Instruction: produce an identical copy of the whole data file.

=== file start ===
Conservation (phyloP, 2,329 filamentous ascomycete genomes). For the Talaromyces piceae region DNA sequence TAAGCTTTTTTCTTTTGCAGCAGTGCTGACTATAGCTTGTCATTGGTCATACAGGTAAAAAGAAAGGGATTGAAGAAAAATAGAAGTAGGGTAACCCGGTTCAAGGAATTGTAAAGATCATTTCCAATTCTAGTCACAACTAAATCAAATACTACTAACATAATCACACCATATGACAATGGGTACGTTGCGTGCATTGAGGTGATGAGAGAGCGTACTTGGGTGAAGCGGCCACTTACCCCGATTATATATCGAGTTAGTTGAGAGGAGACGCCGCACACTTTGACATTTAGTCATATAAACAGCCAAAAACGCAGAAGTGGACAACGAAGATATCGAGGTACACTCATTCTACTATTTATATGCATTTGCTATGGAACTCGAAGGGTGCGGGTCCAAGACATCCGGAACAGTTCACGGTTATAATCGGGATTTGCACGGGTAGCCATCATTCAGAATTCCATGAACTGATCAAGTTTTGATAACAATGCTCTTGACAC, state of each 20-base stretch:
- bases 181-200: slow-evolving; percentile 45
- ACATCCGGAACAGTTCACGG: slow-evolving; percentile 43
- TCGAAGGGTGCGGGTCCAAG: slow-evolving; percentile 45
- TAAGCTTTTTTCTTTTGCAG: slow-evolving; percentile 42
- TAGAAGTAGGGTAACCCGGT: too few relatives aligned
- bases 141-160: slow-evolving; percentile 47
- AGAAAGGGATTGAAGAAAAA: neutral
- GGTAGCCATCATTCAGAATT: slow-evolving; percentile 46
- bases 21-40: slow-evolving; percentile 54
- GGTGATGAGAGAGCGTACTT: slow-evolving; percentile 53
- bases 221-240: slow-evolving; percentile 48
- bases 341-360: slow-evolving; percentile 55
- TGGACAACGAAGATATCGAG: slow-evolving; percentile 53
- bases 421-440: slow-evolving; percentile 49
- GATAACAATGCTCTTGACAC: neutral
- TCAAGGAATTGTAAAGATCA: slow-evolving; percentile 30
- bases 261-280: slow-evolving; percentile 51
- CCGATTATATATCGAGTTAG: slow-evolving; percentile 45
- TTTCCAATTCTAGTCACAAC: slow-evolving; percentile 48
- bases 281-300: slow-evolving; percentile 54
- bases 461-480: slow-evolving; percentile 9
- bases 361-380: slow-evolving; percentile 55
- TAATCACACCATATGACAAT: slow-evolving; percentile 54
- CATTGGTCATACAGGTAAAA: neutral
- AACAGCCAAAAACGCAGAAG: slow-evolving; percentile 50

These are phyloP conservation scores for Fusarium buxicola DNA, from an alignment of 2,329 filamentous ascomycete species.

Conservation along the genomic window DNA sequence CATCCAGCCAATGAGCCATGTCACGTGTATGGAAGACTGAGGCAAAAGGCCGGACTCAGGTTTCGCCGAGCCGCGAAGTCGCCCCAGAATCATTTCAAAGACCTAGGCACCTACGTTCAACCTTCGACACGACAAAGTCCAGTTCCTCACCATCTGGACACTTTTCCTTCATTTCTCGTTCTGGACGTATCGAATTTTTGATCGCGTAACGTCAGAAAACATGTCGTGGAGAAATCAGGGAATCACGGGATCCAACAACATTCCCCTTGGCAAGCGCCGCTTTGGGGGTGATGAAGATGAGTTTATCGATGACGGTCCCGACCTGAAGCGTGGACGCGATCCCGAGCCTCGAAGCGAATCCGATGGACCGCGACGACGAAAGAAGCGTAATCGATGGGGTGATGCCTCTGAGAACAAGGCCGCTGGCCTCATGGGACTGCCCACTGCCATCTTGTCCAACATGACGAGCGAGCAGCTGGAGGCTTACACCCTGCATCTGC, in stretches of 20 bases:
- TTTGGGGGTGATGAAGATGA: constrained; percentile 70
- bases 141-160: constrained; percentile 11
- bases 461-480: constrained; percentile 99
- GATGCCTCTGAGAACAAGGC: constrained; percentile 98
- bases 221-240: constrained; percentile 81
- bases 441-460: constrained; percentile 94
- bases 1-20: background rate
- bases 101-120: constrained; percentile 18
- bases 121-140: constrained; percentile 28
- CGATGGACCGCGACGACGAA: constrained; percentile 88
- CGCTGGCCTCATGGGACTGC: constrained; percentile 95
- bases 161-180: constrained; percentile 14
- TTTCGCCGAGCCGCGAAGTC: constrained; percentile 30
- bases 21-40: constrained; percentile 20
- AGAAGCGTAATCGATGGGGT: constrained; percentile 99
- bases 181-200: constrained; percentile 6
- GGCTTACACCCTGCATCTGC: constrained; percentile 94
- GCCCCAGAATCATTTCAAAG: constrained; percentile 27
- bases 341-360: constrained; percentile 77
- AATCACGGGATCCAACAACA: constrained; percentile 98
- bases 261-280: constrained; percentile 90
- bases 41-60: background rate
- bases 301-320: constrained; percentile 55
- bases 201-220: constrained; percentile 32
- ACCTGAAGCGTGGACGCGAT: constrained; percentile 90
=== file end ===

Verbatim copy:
Conservation (phyloP, 2,329 filamentous ascomycete genomes). For the Talaromyces piceae region DNA sequence TAAGCTTTTTTCTTTTGCAGCAGTGCTGACTATAGCTTGTCATTGGTCATACAGGTAAAAAGAAAGGGATTGAAGAAAAATAGAAGTAGGGTAACCCGGTTCAAGGAATTGTAAAGATCATTTCCAATTCTAGTCACAACTAAATCAAATACTACTAACATAATCACACCATATGACAATGGGTACGTTGCGTGCATTGAGGTGATGAGAGAGCGTACTTGGGTGAAGCGGCCACTTACCCCGATTATATATCGAGTTAGTTGAGAGGAGACGCCGCACACTTTGACATTTAGTCATATAAACAGCCAAAAACGCAGAAGTGGACAACGAAGATATCGAGGTACACTCATTCTACTATTTATATGCATTTGCTATGGAACTCGAAGGGTGCGGGTCCAAGACATCCGGAACAGTTCACGGTTATAATCGGGATTTGCACGGGTAGCCATCATTCAGAATTCCATGAACTGATCAAGTTTTGATAACAATGCTCTTGACAC, state of each 20-base stretch:
- bases 181-200: slow-evolving; percentile 45
- ACATCCGGAACAGTTCACGG: slow-evolving; percentile 43
- TCGAAGGGTGCGGGTCCAAG: slow-evolving; percentile 45
- TAAGCTTTTTTCTTTTGCAG: slow-evolving; percentile 42
- TAGAAGTAGGGTAACCCGGT: too few relatives aligned
- bases 141-160: slow-evolving; percentile 47
- AGAAAGGGATTGAAGAAAAA: neutral
- GGTAGCCATCATTCAGAATT: slow-evolving; percentile 46
- bases 21-40: slow-evolving; percentile 54
- GGTGATGAGAGAGCGTACTT: slow-evolving; percentile 53
- bases 221-240: slow-evolving; percentile 48
- bases 341-360: slow-evolving; percentile 55
- TGGACAACGAAGATATCGAG: slow-evolving; percentile 53
- bases 421-440: slow-evolving; percentile 49
- GATAACAATGCTCTTGACAC: neutral
- TCAAGGAATTGTAAAGATCA: slow-evolving; percentile 30
- bases 261-280: slow-evolving; percentile 51
- CCGATTATATATCGAGTTAG: slow-evolving; percentile 45
- TTTCCAATTCTAGTCACAAC: slow-evolving; percentile 48
- bases 281-300: slow-evolving; percentile 54
- bases 461-480: slow-evolving; percentile 9
- bases 361-380: slow-evolving; percentile 55
- TAATCACACCATATGACAAT: slow-evolving; percentile 54
- CATTGGTCATACAGGTAAAA: neutral
- AACAGCCAAAAACGCAGAAG: slow-evolving; percentile 50

These are phyloP conservation scores for Fusarium buxicola DNA, from an alignment of 2,329 filamentous ascomycete species.

Conservation along the genomic window DNA sequence CATCCAGCCAATGAGCCATGTCACGTGTATGGAAGACTGAGGCAAAAGGCCGGACTCAGGTTTCGCCGAGCCGCGAAGTCGCCCCAGAATCATTTCAAAGACCTAGGCACCTACGTTCAACCTTCGACACGACAAAGTCCAGTTCCTCACCATCTGGACACTTTTCCTTCATTTCTCGTTCTGGACGTATCGAATTTTTGATCGCGTAACGTCAGAAAACATGTCGTGGAGAAATCAGGGAATCACGGGATCCAACAACATTCCCCTTGGCAAGCGCCGCTTTGGGGGTGATGAAGATGAGTTTATCGATGACGGTCCCGACCTGAAGCGTGGACGCGATCCCGAGCCTCGAAGCGAATCCGATGGACCGCGACGACGAAAGAAGCGTAATCGATGGGGTGATGCCTCTGAGAACAAGGCCGCTGGCCTCATGGGACTGCCCACTGCCATCTTGTCCAACATGACGAGCGAGCAGCTGGAGGCTTACACCCTGCATCTGC, in stretches of 20 bases:
- TTTGGGGGTGATGAAGATGA: constrained; percentile 70
- bases 141-160: constrained; percentile 11
- bases 461-480: constrained; percentile 99
- GATGCCTCTGAGAACAAGGC: constrained; percentile 98
- bases 221-240: constrained; percentile 81
- bases 441-460: constrained; percentile 94
- bases 1-20: background rate
- bases 101-120: constrained; percentile 18
- bases 121-140: constrained; percentile 28
- CGATGGACCGCGACGACGAA: constrained; percentile 88
- CGCTGGCCTCATGGGACTGC: constrained; percentile 95
- bases 161-180: constrained; percentile 14
- TTTCGCCGAGCCGCGAAGTC: constrained; percentile 30
- bases 21-40: constrained; percentile 20
- AGAAGCGTAATCGATGGGGT: constrained; percentile 99
- bases 181-200: constrained; percentile 6
- GGCTTACACCCTGCATCTGC: constrained; percentile 94
- GCCCCAGAATCATTTCAAAG: constrained; percentile 27
- bases 341-360: constrained; percentile 77
- AATCACGGGATCCAACAACA: constrained; percentile 98
- bases 261-280: constrained; percentile 90
- bases 41-60: background rate
- bases 301-320: constrained; percentile 55
- bases 201-220: constrained; percentile 32
- ACCTGAAGCGTGGACGCGAT: constrained; percentile 90